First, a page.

Secretary of State John Thurston said Monday that he won't require his employees to be vaccinated, joining other state constitutional officeholders who've voiced opposition to federal vaccine mandates President Joe Biden announced last week.
The Legislature passed a law earlier this year that prohibits the state and local governments from requiring their employees to be vaccinated for COVID-19.
"I will not require secretary of state employees to be vaccinated," Thurston said in a news release. "Nor will I require proof of negative COVID tests. Citizens who wish to come to visit our beautiful state Capitol will also not be required to be vaccinated."
The new federal rules require employers with more than 100 workers to mandate vaccines or weekly tests for their workforce, a requirement the federal government will enforce through the Department of Labor's jurisdiction over the workplace. Workers at health care facilities that receive Medicare or Medicaid reimbursements will have to be fully vaccinated, as will executive branch employees and employees of contractors that do business with the federal government.
"Last week we saw, what I would consider being, massive federal overreach by the Biden administration in mandating vaccinations," Thurston said. "This comes despite his statement in December that vaccines shouldn't be mandated. I am a strong believer in personal freedoms and that each individual has the right to their own health decisions."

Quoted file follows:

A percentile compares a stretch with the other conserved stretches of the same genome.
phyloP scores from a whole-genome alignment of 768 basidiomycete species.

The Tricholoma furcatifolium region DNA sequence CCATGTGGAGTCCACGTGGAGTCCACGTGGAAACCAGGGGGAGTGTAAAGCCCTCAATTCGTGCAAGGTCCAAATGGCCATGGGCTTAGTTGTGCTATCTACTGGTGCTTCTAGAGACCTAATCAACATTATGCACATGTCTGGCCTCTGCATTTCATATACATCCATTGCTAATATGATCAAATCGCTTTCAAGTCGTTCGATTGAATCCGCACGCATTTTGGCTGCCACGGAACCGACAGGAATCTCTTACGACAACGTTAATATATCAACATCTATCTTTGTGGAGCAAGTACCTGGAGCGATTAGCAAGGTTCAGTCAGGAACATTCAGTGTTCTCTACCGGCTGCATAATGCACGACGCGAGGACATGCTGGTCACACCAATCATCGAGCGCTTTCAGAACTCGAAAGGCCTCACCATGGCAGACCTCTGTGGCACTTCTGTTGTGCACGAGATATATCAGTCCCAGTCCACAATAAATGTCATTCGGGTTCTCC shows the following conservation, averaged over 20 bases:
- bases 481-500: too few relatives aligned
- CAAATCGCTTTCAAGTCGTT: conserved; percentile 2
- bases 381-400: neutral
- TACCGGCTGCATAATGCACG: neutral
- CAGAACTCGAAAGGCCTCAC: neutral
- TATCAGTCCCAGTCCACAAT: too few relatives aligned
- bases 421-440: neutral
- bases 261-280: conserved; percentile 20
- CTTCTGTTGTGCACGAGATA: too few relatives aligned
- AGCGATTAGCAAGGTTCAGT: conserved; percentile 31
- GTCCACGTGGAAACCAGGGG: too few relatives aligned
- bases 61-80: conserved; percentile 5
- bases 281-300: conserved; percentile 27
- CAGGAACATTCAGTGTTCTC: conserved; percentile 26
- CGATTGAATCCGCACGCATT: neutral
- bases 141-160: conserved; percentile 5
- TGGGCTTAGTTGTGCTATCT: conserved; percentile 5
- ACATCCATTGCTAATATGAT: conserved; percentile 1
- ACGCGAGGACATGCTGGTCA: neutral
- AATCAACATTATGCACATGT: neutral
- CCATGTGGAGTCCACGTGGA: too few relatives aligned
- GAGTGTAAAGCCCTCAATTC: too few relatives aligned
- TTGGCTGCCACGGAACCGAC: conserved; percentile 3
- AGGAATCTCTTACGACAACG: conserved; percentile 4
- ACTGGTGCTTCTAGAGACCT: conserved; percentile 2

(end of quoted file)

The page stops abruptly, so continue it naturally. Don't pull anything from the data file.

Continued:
Healthy Connections Community Health Network is accepting antibody treatment referrals for high-risk patients, according to a news release it issued Monday. Healthy Connections will be administering Regeneron infusions or injections at 3604 Central Ave., Suite D. More information is available by calling 479-437-3300 or going to https://healthy-connections.org/monoclonal.
High-risk people with active infections or who've been exposed to an infected person are eligible for the treatment.
As a service to our readers, The Sentinel-Record publishes updates released by the city of Hot Springs and the state of Arkansas.
The Arkansas Department of Health is no longer reporting confirmed and probable cases separately. The following stats were posted Monday on the Health Department's website:
• 475,647 cumulative cases, up 646 from Sunday.
• 1,559.29 rolling seven-day average of new cases, down 41.57 from Sunday.
• 3,763,978 PCR test reports, up 4,782 from Sunday.
• 9.4% cumulative PCR infection rate, no change from Sunday.
• 17,821 active cases, down 1,767 from Sunday.
• 5,398 active juvenile cases, down 669 from Sunday.
• 450,414 recoveries, up 2,382 from Sunday.
• 3,637,540 vaccine doses received, no change from Sunday.
• 2,800,432 doses given, up 2,650 from Sunday.
• 1,113 hospitalizations, down five from Sunday.
• 286 cases on ventilators, down one from Sunday.
• 443 ICU patients, down 17 from Sunday.
• 7,298 deaths, up 31 from Sunday.
• 2,178 nursing home deaths, up two from Sunday.
• 15,122 cumulative cases in Garland County, up 25 from Sunday.
• 40.86 rolling seven-day average of new cases, down 0.43 from Sunday.
• 149,062 PCR and antigen test reports, up 153 from Sunday.
• 10.3% cumulative PCR infection rate, up from 10.2% Sunday.
• 434 active cases in Garland County, down 38 from Sunday.
• 14,336 recoveries in Garland County, up 60 from Sunday.
• 352 deaths, up three from Sunday.